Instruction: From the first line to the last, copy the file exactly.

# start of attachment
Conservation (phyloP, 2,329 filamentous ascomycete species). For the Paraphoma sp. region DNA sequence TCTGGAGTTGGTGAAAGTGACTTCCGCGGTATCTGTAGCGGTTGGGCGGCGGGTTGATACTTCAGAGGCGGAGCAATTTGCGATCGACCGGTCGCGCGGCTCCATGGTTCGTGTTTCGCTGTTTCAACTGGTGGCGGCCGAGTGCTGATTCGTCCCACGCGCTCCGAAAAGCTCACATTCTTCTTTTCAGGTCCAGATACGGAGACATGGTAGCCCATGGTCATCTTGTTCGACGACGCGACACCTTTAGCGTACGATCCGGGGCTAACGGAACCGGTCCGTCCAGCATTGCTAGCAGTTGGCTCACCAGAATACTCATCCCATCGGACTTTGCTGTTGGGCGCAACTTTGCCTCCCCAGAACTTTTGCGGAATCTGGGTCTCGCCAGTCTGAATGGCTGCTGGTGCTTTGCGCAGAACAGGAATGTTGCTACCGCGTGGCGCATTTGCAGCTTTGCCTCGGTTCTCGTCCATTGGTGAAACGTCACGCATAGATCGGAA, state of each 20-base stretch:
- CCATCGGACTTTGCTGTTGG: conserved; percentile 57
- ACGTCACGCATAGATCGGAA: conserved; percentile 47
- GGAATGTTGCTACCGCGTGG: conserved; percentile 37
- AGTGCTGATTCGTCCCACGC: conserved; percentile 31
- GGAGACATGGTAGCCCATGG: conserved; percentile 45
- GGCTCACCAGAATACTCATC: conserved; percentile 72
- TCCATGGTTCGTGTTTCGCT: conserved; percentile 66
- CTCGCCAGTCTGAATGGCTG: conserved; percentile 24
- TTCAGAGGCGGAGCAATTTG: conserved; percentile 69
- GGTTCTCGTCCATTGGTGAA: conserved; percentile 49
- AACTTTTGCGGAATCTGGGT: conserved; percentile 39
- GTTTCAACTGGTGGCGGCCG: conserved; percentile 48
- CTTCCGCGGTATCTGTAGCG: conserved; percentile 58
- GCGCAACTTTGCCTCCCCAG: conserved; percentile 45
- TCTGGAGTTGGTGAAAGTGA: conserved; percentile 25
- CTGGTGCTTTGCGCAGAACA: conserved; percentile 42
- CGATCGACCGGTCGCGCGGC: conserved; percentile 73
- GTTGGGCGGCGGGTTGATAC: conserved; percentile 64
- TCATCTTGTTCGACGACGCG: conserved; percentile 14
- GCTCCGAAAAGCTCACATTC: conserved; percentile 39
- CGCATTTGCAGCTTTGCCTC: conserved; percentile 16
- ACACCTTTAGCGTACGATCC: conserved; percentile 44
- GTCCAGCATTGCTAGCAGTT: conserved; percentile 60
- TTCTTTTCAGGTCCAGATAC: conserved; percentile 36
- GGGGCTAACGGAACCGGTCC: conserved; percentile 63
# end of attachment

Conservation (phyloP, 2,329 filamentous ascomycete species). For the Paraphoma sp. region DNA sequence TCTGGAGTTGGTGAAAGTGACTTCCGCGGTATCTGTAGCGGTTGGGCGGCGGGTTGATACTTCAGAGGCGGAGCAATTTGCGATCGACCGGTCGCGCGGCTCCATGGTTCGTGTTTCGCTGTTTCAACTGGTGGCGGCCGAGTGCTGATTCGTCCCACGCGCTCCGAAAAGCTCACATTCTTCTTTTCAGGTCCAGATACGGAGACATGGTAGCCCATGGTCATCTTGTTCGACGACGCGACACCTTTAGCGTACGATCCGGGGCTAACGGAACCGGTCCGTCCAGCATTGCTAGCAGTTGGCTCACCAGAATACTCATCCCATCGGACTTTGCTGTTGGGCGCAACTTTGCCTCCCCAGAACTTTTGCGGAATCTGGGTCTCGCCAGTCTGAATGGCTGCTGGTGCTTTGCGCAGAACAGGAATGTTGCTACCGCGTGGCGCATTTGCAGCTTTGCCTCGGTTCTCGTCCATTGGTGAAACGTCACGCATAGATCGGAA, state of each 20-base stretch:
- CCATCGGACTTTGCTGTTGG: conserved; percentile 57
- ACGTCACGCATAGATCGGAA: conserved; percentile 47
- GGAATGTTGCTACCGCGTGG: conserved; percentile 37
- AGTGCTGATTCGTCCCACGC: conserved; percentile 31
- GGAGACATGGTAGCCCATGG: conserved; percentile 45
- GGCTCACCAGAATACTCATC: conserved; percentile 72
- TCCATGGTTCGTGTTTCGCT: conserved; percentile 66
- CTCGCCAGTCTGAATGGCTG: conserved; percentile 24
- TTCAGAGGCGGAGCAATTTG: conserved; percentile 69
- GGTTCTCGTCCATTGGTGAA: conserved; percentile 49
- AACTTTTGCGGAATCTGGGT: conserved; percentile 39
- GTTTCAACTGGTGGCGGCCG: conserved; percentile 48
- CTTCCGCGGTATCTGTAGCG: conserved; percentile 58
- GCGCAACTTTGCCTCCCCAG: conserved; percentile 45
- TCTGGAGTTGGTGAAAGTGA: conserved; percentile 25
- CTGGTGCTTTGCGCAGAACA: conserved; percentile 42
- CGATCGACCGGTCGCGCGGC: conserved; percentile 73
- GTTGGGCGGCGGGTTGATAC: conserved; percentile 64
- TCATCTTGTTCGACGACGCG: conserved; percentile 14
- GCTCCGAAAAGCTCACATTC: conserved; percentile 39
- CGCATTTGCAGCTTTGCCTC: conserved; percentile 16
- ACACCTTTAGCGTACGATCC: conserved; percentile 44
- GTCCAGCATTGCTAGCAGTT: conserved; percentile 60
- TTCTTTTCAGGTCCAGATAC: conserved; percentile 36
- GGGGCTAACGGAACCGGTCC: conserved; percentile 63